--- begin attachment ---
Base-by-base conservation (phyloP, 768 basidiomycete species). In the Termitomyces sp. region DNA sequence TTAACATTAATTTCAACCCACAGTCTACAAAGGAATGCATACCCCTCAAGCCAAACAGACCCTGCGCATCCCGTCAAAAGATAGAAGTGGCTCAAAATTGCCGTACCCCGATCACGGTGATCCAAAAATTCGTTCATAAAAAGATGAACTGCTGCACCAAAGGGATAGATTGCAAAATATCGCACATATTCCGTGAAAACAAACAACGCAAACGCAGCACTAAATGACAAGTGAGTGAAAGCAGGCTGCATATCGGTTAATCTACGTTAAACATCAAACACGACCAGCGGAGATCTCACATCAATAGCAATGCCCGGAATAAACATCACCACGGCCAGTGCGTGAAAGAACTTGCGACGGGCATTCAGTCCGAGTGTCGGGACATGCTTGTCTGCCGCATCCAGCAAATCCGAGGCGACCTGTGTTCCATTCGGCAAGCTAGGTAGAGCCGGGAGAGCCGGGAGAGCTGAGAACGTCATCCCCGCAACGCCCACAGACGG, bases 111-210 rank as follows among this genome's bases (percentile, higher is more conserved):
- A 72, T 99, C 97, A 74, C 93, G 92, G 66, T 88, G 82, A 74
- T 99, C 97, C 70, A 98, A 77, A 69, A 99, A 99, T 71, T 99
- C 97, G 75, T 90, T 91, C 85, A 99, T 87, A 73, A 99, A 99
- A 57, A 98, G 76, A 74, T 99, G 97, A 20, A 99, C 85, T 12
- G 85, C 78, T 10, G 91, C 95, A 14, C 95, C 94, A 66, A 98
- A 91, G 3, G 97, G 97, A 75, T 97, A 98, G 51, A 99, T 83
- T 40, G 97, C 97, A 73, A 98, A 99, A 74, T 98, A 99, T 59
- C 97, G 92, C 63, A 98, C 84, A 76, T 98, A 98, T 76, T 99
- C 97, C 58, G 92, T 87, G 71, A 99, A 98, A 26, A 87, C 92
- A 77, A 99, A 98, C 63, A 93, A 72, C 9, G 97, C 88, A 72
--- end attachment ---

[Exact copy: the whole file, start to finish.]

Base-by-base conservation (phyloP, 768 basidiomycete species). In the Termitomyces sp. region DNA sequence TTAACATTAATTTCAACCCACAGTCTACAAAGGAATGCATACCCCTCAAGCCAAACAGACCCTGCGCATCCCGTCAAAAGATAGAAGTGGCTCAAAATTGCCGTACCCCGATCACGGTGATCCAAAAATTCGTTCATAAAAAGATGAACTGCTGCACCAAAGGGATAGATTGCAAAATATCGCACATATTCCGTGAAAACAAACAACGCAAACGCAGCACTAAATGACAAGTGAGTGAAAGCAGGCTGCATATCGGTTAATCTACGTTAAACATCAAACACGACCAGCGGAGATCTCACATCAATAGCAATGCCCGGAATAAACATCACCACGGCCAGTGCGTGAAAGAACTTGCGACGGGCATTCAGTCCGAGTGTCGGGACATGCTTGTCTGCCGCATCCAGCAAATCCGAGGCGACCTGTGTTCCATTCGGCAAGCTAGGTAGAGCCGGGAGAGCCGGGAGAGCTGAGAACGTCATCCCCGCAACGCCCACAGACGG, bases 111-210 rank as follows among this genome's bases (percentile, higher is more conserved):
- A 72, T 99, C 97, A 74, C 93, G 92, G 66, T 88, G 82, A 74
- T 99, C 97, C 70, A 98, A 77, A 69, A 99, A 99, T 71, T 99
- C 97, G 75, T 90, T 91, C 85, A 99, T 87, A 73, A 99, A 99
- A 57, A 98, G 76, A 74, T 99, G 97, A 20, A 99, C 85, T 12
- G 85, C 78, T 10, G 91, C 95, A 14, C 95, C 94, A 66, A 98
- A 91, G 3, G 97, G 97, A 75, T 97, A 98, G 51, A 99, T 83
- T 40, G 97, C 97, A 73, A 98, A 99, A 74, T 98, A 99, T 59
- C 97, G 92, C 63, A 98, C 84, A 76, T 98, A 98, T 76, T 99
- C 97, C 58, G 92, T 87, G 71, A 99, A 98, A 26, A 87, C 92
- A 77, A 99, A 98, C 63, A 93, A 72, C 9, G 97, C 88, A 72